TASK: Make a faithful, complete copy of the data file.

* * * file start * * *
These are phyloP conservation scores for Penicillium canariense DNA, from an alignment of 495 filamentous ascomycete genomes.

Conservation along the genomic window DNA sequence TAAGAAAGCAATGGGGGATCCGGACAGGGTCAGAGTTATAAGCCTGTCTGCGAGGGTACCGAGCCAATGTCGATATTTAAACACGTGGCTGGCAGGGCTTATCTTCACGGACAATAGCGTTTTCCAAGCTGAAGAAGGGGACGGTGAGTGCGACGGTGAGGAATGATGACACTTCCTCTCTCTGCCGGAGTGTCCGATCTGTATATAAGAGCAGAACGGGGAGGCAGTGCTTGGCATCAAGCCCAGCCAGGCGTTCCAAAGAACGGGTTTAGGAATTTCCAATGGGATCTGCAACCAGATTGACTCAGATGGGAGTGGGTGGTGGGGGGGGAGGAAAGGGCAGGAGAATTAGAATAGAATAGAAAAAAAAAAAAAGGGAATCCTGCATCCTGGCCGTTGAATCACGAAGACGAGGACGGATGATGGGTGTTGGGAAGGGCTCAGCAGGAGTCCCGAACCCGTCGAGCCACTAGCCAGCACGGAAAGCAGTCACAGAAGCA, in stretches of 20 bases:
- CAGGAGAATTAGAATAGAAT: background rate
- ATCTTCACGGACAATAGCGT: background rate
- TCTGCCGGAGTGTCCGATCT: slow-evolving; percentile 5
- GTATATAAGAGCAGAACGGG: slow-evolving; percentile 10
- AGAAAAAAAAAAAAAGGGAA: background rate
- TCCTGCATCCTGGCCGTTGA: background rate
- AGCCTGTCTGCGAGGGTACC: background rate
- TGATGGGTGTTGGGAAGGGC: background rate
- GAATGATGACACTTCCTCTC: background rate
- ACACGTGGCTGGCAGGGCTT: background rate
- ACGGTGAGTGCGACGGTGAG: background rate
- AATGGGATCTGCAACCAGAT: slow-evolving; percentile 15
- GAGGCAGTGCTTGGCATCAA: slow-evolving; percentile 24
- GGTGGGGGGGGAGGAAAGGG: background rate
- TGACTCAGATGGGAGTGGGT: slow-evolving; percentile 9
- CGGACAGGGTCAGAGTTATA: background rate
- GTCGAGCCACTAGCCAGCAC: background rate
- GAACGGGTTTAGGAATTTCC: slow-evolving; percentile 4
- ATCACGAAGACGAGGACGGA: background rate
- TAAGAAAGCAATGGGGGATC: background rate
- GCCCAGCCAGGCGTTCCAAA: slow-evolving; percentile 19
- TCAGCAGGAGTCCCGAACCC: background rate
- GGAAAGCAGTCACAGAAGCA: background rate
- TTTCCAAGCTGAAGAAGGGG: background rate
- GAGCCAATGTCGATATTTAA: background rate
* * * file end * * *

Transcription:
These are phyloP conservation scores for Penicillium canariense DNA, from an alignment of 495 filamentous ascomycete genomes.

Conservation along the genomic window DNA sequence TAAGAAAGCAATGGGGGATCCGGACAGGGTCAGAGTTATAAGCCTGTCTGCGAGGGTACCGAGCCAATGTCGATATTTAAACACGTGGCTGGCAGGGCTTATCTTCACGGACAATAGCGTTTTCCAAGCTGAAGAAGGGGACGGTGAGTGCGACGGTGAGGAATGATGACACTTCCTCTCTCTGCCGGAGTGTCCGATCTGTATATAAGAGCAGAACGGGGAGGCAGTGCTTGGCATCAAGCCCAGCCAGGCGTTCCAAAGAACGGGTTTAGGAATTTCCAATGGGATCTGCAACCAGATTGACTCAGATGGGAGTGGGTGGTGGGGGGGGAGGAAAGGGCAGGAGAATTAGAATAGAATAGAAAAAAAAAAAAAGGGAATCCTGCATCCTGGCCGTTGAATCACGAAGACGAGGACGGATGATGGGTGTTGGGAAGGGCTCAGCAGGAGTCCCGAACCCGTCGAGCCACTAGCCAGCACGGAAAGCAGTCACAGAAGCA, in stretches of 20 bases:
- CAGGAGAATTAGAATAGAAT: background rate
- ATCTTCACGGACAATAGCGT: background rate
- TCTGCCGGAGTGTCCGATCT: slow-evolving; percentile 5
- GTATATAAGAGCAGAACGGG: slow-evolving; percentile 10
- AGAAAAAAAAAAAAAGGGAA: background rate
- TCCTGCATCCTGGCCGTTGA: background rate
- AGCCTGTCTGCGAGGGTACC: background rate
- TGATGGGTGTTGGGAAGGGC: background rate
- GAATGATGACACTTCCTCTC: background rate
- ACACGTGGCTGGCAGGGCTT: background rate
- ACGGTGAGTGCGACGGTGAG: background rate
- AATGGGATCTGCAACCAGAT: slow-evolving; percentile 15
- GAGGCAGTGCTTGGCATCAA: slow-evolving; percentile 24
- GGTGGGGGGGGAGGAAAGGG: background rate
- TGACTCAGATGGGAGTGGGT: slow-evolving; percentile 9
- CGGACAGGGTCAGAGTTATA: background rate
- GTCGAGCCACTAGCCAGCAC: background rate
- GAACGGGTTTAGGAATTTCC: slow-evolving; percentile 4
- ATCACGAAGACGAGGACGGA: background rate
- TAAGAAAGCAATGGGGGATC: background rate
- GCCCAGCCAGGCGTTCCAAA: slow-evolving; percentile 19
- TCAGCAGGAGTCCCGAACCC: background rate
- GGAAAGCAGTCACAGAAGCA: background rate
- TTTCCAAGCTGAAGAAGGGG: background rate
- GAGCCAATGTCGATATTTAA: background rate